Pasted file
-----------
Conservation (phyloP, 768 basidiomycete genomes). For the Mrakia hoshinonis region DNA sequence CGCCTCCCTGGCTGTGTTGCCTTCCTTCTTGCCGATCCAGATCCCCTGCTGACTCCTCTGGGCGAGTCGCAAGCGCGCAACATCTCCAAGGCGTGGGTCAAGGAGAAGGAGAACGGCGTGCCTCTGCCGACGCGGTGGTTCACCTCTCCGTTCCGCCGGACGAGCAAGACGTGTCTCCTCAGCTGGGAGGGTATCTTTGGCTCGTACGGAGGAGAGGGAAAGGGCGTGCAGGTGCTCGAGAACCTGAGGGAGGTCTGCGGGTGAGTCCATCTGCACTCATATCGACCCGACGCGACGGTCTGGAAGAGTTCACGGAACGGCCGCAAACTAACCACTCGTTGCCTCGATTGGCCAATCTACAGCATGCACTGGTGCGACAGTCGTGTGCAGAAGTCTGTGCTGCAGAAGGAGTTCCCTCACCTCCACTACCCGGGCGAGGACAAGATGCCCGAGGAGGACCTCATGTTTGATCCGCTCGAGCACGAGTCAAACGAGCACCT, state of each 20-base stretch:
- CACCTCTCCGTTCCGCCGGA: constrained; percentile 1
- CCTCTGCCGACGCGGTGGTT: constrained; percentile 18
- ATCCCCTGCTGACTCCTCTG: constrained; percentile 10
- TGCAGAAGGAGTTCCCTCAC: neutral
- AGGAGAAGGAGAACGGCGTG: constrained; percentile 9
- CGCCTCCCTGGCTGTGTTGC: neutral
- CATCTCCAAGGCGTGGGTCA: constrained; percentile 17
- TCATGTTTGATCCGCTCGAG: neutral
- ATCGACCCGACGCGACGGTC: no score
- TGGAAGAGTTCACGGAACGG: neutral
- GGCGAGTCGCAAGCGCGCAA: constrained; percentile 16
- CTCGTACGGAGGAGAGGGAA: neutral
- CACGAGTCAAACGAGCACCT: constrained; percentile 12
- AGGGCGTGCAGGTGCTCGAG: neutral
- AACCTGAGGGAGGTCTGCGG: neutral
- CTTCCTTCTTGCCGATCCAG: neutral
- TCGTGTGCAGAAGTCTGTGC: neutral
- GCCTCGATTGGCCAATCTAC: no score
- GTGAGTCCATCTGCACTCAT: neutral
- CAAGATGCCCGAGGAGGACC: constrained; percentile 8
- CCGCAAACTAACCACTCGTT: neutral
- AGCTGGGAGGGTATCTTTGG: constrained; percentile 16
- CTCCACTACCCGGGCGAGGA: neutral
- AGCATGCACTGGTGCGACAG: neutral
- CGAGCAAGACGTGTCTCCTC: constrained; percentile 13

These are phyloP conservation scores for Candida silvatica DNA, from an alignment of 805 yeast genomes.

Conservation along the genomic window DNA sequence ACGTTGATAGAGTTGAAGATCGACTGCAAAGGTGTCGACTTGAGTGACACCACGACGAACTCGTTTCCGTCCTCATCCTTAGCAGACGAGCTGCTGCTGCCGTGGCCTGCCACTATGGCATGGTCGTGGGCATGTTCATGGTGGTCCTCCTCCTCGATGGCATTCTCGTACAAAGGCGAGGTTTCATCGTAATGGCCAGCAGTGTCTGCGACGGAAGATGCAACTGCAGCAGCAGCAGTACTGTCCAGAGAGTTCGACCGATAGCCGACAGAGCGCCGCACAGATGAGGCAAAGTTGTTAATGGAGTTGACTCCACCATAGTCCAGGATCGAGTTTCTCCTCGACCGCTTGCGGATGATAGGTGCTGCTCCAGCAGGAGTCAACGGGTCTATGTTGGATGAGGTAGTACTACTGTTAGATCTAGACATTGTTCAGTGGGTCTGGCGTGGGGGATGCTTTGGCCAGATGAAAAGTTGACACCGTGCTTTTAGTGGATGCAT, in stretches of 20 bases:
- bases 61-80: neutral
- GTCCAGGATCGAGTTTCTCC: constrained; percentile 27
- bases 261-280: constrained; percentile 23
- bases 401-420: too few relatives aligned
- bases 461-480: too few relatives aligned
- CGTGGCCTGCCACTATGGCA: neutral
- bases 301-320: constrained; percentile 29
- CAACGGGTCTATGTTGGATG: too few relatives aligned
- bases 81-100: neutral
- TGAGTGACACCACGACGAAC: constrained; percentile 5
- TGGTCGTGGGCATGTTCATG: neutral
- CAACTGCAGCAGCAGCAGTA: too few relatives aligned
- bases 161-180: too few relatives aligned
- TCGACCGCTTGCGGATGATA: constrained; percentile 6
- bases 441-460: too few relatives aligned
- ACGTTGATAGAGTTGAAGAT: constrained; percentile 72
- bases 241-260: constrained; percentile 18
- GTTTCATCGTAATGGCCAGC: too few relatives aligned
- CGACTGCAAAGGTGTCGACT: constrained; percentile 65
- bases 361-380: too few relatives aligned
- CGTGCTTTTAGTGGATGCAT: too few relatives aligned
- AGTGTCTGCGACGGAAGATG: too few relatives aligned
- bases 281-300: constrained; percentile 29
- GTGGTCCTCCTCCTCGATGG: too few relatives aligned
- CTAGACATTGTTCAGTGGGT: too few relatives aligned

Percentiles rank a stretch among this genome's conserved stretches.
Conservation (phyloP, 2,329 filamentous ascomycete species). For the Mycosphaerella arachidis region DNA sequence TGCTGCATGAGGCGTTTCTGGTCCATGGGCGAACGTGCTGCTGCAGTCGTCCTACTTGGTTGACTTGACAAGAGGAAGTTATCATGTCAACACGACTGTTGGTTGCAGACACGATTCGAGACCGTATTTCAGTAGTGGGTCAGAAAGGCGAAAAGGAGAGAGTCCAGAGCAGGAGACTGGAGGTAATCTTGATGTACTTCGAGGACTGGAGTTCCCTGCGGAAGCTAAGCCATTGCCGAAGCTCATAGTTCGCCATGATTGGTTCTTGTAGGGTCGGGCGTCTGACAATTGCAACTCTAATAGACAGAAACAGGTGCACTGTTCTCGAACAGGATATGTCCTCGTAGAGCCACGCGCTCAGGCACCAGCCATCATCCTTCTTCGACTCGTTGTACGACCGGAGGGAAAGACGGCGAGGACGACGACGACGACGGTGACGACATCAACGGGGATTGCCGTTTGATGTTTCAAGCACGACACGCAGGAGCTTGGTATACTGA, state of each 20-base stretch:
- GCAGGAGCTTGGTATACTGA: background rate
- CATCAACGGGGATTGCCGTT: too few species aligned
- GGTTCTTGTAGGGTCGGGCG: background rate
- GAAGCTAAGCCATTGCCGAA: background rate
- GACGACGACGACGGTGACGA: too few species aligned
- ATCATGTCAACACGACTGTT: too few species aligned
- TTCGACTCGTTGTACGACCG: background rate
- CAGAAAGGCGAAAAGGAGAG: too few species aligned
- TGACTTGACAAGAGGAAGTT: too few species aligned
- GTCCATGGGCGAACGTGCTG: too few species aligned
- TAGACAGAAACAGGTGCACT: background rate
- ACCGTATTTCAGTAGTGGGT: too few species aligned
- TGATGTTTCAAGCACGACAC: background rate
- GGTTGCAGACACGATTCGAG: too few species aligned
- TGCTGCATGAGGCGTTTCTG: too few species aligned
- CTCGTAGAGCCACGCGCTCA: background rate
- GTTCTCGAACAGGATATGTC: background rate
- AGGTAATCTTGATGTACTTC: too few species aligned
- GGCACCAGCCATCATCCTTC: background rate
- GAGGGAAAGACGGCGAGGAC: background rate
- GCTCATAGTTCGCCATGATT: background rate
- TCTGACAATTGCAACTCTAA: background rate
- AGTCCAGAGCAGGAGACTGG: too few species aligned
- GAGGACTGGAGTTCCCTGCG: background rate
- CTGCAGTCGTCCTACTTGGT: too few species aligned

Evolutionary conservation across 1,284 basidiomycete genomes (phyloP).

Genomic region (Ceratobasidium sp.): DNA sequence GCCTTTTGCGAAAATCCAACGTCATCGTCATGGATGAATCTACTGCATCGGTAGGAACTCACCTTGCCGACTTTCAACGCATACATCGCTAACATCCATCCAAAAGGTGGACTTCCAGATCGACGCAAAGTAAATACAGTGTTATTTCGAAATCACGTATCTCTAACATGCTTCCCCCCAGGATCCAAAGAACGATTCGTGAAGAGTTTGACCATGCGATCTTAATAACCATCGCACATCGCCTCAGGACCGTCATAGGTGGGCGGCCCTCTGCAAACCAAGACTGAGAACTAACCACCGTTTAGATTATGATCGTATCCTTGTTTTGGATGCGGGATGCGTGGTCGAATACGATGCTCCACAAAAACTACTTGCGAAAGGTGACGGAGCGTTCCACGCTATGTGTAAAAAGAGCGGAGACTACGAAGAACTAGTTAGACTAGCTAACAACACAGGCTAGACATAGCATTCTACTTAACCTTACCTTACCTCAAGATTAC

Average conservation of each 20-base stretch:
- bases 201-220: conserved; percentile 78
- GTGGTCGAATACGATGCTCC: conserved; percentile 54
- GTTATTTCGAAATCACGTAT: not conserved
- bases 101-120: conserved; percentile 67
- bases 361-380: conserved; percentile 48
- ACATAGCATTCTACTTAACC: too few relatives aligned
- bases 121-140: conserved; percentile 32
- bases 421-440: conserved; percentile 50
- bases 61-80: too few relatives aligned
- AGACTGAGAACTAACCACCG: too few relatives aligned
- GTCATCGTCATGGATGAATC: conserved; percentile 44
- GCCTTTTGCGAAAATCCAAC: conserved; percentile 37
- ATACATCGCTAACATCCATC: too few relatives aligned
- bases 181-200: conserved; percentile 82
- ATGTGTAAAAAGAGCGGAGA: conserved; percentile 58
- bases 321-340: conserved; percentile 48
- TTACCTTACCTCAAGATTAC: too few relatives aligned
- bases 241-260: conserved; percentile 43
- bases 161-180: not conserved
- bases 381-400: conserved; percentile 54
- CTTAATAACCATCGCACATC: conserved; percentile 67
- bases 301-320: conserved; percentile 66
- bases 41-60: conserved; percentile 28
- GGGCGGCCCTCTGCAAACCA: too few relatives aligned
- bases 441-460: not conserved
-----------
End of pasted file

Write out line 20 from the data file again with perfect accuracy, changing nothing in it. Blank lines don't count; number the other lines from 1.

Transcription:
- GTGAGTCCATCTGCACTCAT: neutral